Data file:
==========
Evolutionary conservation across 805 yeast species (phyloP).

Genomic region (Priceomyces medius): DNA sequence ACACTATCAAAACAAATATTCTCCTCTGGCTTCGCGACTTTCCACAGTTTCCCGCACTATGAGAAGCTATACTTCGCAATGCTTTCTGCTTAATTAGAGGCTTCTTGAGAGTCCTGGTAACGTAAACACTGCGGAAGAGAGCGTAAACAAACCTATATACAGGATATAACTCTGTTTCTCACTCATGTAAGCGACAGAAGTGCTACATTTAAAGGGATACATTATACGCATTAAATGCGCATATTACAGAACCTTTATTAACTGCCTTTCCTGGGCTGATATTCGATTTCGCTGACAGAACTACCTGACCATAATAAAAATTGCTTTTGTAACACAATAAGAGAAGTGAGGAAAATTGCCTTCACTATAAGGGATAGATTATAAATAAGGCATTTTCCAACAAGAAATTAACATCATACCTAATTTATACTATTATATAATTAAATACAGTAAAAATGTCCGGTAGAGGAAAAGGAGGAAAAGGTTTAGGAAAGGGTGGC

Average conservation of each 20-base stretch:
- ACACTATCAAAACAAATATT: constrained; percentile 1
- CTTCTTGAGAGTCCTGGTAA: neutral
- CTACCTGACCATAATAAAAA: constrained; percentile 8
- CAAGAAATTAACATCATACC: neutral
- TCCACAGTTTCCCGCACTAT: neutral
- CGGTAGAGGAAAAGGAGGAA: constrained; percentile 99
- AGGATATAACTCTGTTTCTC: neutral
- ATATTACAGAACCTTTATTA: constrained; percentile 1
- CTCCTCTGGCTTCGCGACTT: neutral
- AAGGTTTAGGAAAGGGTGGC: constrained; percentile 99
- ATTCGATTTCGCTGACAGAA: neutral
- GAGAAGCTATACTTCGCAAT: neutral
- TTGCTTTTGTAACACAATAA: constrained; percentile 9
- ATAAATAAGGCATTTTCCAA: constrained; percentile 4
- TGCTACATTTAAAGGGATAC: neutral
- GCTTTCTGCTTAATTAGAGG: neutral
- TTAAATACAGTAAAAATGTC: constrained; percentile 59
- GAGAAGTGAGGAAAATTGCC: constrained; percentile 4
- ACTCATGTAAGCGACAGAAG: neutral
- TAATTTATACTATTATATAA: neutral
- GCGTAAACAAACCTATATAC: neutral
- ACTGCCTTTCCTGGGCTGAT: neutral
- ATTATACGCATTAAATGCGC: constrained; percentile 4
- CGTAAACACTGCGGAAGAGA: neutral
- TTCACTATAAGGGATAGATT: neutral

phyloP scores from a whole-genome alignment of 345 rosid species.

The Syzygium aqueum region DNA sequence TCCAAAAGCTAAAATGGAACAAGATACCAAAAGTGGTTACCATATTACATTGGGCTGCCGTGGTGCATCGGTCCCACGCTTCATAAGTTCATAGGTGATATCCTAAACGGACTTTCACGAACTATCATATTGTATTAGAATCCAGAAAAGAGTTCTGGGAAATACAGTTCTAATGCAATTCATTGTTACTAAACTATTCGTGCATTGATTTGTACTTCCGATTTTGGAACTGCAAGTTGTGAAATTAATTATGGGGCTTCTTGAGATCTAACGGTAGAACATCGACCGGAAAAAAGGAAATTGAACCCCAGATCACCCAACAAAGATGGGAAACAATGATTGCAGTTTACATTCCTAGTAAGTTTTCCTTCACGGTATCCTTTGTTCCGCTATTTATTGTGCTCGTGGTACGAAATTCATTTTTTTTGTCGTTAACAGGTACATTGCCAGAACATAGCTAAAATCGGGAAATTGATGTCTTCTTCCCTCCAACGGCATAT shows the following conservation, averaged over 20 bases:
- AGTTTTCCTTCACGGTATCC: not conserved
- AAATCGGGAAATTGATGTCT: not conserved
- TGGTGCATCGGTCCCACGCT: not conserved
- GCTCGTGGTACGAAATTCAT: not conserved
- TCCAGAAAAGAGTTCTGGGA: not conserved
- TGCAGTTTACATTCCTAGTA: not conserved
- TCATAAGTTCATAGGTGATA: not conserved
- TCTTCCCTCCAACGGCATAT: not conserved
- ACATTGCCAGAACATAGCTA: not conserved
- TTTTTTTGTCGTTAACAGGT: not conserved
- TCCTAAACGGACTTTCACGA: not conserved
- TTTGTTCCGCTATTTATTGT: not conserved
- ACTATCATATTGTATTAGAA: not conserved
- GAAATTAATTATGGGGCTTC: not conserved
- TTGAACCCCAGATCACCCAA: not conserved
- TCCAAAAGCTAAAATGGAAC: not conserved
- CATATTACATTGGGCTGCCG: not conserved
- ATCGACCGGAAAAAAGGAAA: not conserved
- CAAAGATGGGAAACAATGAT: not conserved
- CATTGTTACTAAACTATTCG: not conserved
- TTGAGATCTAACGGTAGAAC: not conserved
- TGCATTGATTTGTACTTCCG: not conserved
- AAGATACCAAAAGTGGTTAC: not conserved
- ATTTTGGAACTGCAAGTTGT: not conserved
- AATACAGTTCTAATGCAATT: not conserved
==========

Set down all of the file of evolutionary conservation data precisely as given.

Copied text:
Evolutionary conservation across 805 yeast species (phyloP).

Genomic region (Priceomyces medius): DNA sequence ACACTATCAAAACAAATATTCTCCTCTGGCTTCGCGACTTTCCACAGTTTCCCGCACTATGAGAAGCTATACTTCGCAATGCTTTCTGCTTAATTAGAGGCTTCTTGAGAGTCCTGGTAACGTAAACACTGCGGAAGAGAGCGTAAACAAACCTATATACAGGATATAACTCTGTTTCTCACTCATGTAAGCGACAGAAGTGCTACATTTAAAGGGATACATTATACGCATTAAATGCGCATATTACAGAACCTTTATTAACTGCCTTTCCTGGGCTGATATTCGATTTCGCTGACAGAACTACCTGACCATAATAAAAATTGCTTTTGTAACACAATAAGAGAAGTGAGGAAAATTGCCTTCACTATAAGGGATAGATTATAAATAAGGCATTTTCCAACAAGAAATTAACATCATACCTAATTTATACTATTATATAATTAAATACAGTAAAAATGTCCGGTAGAGGAAAAGGAGGAAAAGGTTTAGGAAAGGGTGGC

Average conservation of each 20-base stretch:
- ACACTATCAAAACAAATATT: constrained; percentile 1
- CTTCTTGAGAGTCCTGGTAA: neutral
- CTACCTGACCATAATAAAAA: constrained; percentile 8
- CAAGAAATTAACATCATACC: neutral
- TCCACAGTTTCCCGCACTAT: neutral
- CGGTAGAGGAAAAGGAGGAA: constrained; percentile 99
- AGGATATAACTCTGTTTCTC: neutral
- ATATTACAGAACCTTTATTA: constrained; percentile 1
- CTCCTCTGGCTTCGCGACTT: neutral
- AAGGTTTAGGAAAGGGTGGC: constrained; percentile 99
- ATTCGATTTCGCTGACAGAA: neutral
- GAGAAGCTATACTTCGCAAT: neutral
- TTGCTTTTGTAACACAATAA: constrained; percentile 9
- ATAAATAAGGCATTTTCCAA: constrained; percentile 4
- TGCTACATTTAAAGGGATAC: neutral
- GCTTTCTGCTTAATTAGAGG: neutral
- TTAAATACAGTAAAAATGTC: constrained; percentile 59
- GAGAAGTGAGGAAAATTGCC: constrained; percentile 4
- ACTCATGTAAGCGACAGAAG: neutral
- TAATTTATACTATTATATAA: neutral
- GCGTAAACAAACCTATATAC: neutral
- ACTGCCTTTCCTGGGCTGAT: neutral
- ATTATACGCATTAAATGCGC: constrained; percentile 4
- CGTAAACACTGCGGAAGAGA: neutral
- TTCACTATAAGGGATAGATT: neutral

phyloP scores from a whole-genome alignment of 345 rosid species.

The Syzygium aqueum region DNA sequence TCCAAAAGCTAAAATGGAACAAGATACCAAAAGTGGTTACCATATTACATTGGGCTGCCGTGGTGCATCGGTCCCACGCTTCATAAGTTCATAGGTGATATCCTAAACGGACTTTCACGAACTATCATATTGTATTAGAATCCAGAAAAGAGTTCTGGGAAATACAGTTCTAATGCAATTCATTGTTACTAAACTATTCGTGCATTGATTTGTACTTCCGATTTTGGAACTGCAAGTTGTGAAATTAATTATGGGGCTTCTTGAGATCTAACGGTAGAACATCGACCGGAAAAAAGGAAATTGAACCCCAGATCACCCAACAAAGATGGGAAACAATGATTGCAGTTTACATTCCTAGTAAGTTTTCCTTCACGGTATCCTTTGTTCCGCTATTTATTGTGCTCGTGGTACGAAATTCATTTTTTTTGTCGTTAACAGGTACATTGCCAGAACATAGCTAAAATCGGGAAATTGATGTCTTCTTCCCTCCAACGGCATAT shows the following conservation, averaged over 20 bases:
- AGTTTTCCTTCACGGTATCC: not conserved
- AAATCGGGAAATTGATGTCT: not conserved
- TGGTGCATCGGTCCCACGCT: not conserved
- GCTCGTGGTACGAAATTCAT: not conserved
- TCCAGAAAAGAGTTCTGGGA: not conserved
- TGCAGTTTACATTCCTAGTA: not conserved
- TCATAAGTTCATAGGTGATA: not conserved
- TCTTCCCTCCAACGGCATAT: not conserved
- ACATTGCCAGAACATAGCTA: not conserved
- TTTTTTTGTCGTTAACAGGT: not conserved
- TCCTAAACGGACTTTCACGA: not conserved
- TTTGTTCCGCTATTTATTGT: not conserved
- ACTATCATATTGTATTAGAA: not conserved
- GAAATTAATTATGGGGCTTC: not conserved
- TTGAACCCCAGATCACCCAA: not conserved
- TCCAAAAGCTAAAATGGAAC: not conserved
- CATATTACATTGGGCTGCCG: not conserved
- ATCGACCGGAAAAAAGGAAA: not conserved
- CAAAGATGGGAAACAATGAT: not conserved
- CATTGTTACTAAACTATTCG: not conserved
- TTGAGATCTAACGGTAGAAC: not conserved
- TGCATTGATTTGTACTTCCG: not conserved
- AAGATACCAAAAGTGGTTAC: not conserved
- ATTTTGGAACTGCAAGTTGT: not conserved
- AATACAGTTCTAATGCAATT: not conserved